Weekend Getaways at Repurposed Hotels: Oheka Castle
OHEKA’s grounds are so opulent, they were featured in the opening shot of Citizen Kane.
135 W Gate Dr, Huntington, NY
oheka.com; (631) 659-1400
Distance by car: 1 hour
In 1919, railroad and banking tycoon Otto Hermann Kahn (who, with his top hat and white mustache, was also the actual model for Monopoly’s “Uncle Pennybags”), built the second largest private home in the US on the shores of Long Island. With 100 full-time staff, greenhouses, and stables, Kahn’s 127-room, 109,000-square-foot “castle on the hill” was the Downton Abbey of its day. After Kahn died in 1934, the magnificent estate (made famous in the opening shot of the movie Citizen Kane), with its French Château de Fontainebleau-inspired staircase, fell into the hands of the New York City Sanitation Department and then became a military boarding school. By the time the military school went bankrupt, OHEKA was a mess.
Enter Gary Melius, a Long Island real estate developer. He purchased OHEKA in 1984 and has made restoring it his “life’s work.” Like Kahn, Melius loves to entertain, so he moved in, sank a bunch of bucks into restoration, then opened OHEKA to guests.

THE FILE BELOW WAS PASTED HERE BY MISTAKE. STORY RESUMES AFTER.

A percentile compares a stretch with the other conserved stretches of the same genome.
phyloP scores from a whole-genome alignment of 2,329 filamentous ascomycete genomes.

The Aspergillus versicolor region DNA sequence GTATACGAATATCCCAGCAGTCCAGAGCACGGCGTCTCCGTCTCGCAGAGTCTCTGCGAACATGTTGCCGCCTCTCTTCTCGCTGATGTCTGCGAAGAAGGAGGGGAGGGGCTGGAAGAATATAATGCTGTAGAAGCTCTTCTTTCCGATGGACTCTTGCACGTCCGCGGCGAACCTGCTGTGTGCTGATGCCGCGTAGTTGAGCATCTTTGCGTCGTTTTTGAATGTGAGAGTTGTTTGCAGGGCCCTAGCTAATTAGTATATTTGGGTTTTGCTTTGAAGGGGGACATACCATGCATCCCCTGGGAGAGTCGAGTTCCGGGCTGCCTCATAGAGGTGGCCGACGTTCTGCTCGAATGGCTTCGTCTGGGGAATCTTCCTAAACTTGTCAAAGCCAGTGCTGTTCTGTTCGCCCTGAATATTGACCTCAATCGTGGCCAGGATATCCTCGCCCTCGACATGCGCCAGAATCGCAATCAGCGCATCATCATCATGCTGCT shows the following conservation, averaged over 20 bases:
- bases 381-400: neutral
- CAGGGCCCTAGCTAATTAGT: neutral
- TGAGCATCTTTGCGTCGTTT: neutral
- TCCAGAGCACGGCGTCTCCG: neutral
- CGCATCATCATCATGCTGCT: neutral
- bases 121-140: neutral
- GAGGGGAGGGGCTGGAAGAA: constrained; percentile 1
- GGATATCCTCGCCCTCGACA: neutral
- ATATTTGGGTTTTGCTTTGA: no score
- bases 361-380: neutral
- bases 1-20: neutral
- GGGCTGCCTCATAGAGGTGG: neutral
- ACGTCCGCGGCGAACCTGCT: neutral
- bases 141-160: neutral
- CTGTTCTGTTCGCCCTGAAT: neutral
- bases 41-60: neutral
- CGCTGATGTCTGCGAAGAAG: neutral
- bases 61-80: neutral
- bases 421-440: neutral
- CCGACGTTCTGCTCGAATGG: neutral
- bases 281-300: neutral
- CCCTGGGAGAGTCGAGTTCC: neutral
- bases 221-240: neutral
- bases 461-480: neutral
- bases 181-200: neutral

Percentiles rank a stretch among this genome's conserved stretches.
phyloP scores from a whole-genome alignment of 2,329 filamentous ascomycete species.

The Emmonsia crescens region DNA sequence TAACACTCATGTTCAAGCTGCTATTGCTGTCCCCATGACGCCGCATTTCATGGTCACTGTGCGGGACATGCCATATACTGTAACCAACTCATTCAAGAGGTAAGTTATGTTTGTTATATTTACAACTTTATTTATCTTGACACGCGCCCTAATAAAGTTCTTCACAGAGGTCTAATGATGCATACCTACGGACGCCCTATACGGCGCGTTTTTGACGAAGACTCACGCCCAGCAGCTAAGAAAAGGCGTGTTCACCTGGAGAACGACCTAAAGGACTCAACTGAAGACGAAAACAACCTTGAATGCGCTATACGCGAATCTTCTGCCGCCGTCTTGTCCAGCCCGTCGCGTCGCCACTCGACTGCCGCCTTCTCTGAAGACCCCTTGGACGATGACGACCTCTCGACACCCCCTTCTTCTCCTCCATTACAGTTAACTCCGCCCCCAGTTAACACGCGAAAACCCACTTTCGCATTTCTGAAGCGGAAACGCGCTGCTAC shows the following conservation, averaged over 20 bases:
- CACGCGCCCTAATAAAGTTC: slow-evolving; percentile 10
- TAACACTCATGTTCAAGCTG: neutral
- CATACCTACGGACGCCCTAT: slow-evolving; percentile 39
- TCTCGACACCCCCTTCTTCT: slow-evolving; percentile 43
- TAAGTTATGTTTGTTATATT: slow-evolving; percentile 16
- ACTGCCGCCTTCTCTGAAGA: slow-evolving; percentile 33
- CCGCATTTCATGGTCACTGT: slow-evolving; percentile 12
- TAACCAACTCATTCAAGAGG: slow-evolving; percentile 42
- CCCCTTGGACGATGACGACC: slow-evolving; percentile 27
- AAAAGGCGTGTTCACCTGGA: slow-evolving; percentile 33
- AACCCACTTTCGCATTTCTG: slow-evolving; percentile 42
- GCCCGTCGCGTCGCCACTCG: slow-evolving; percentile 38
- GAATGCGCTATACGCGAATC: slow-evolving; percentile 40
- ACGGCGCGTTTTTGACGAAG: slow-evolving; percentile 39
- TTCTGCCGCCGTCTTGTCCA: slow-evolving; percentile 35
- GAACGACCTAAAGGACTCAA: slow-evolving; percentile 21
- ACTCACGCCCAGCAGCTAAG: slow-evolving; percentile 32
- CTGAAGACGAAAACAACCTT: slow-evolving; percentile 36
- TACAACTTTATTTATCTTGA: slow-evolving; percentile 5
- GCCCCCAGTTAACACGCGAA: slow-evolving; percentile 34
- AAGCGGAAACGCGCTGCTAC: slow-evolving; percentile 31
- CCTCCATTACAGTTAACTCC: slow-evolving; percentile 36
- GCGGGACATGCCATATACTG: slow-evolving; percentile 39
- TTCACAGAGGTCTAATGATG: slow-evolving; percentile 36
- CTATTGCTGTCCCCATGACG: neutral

Restoring OHEKA to its former glory has been the “life’s work” of Gary Melius.
ROOM: Each richly textured suite is fit for a lord and lady of the manor, with 12-foot ceilings trimmed with crown moldings; claw-foot tubs in large, marble-floored, deeply hued bathrooms; complimentary unlimited snacks; flatscreen TV; and period antiques.
BOARD: A new destination restaurant overlooking reflecting pools, parkland gardens, and grounds is slated to open soon. Until then, begin your evening with a cocktail in the former billiards room, and, if possible, arrange for dinner in the Chaplin Room—festooned with posters and memorabilia of Kahn’s good friend Charlie.
ONLY HERE: Make sure you leave your car keys with the front office. OHEKA is a popular backdrop for movies, TV shows, and commercials, and staff may have to move your wheels so productions can film there.
WHILE HERE: Spend some time at the Vanderbilt Museum, once William Vanderbilt’s home and now a wonderfully rendered, compact, mini museum of natural history.
JUST THE FACTS: Room and suite rates from $395 to $1,095 per night.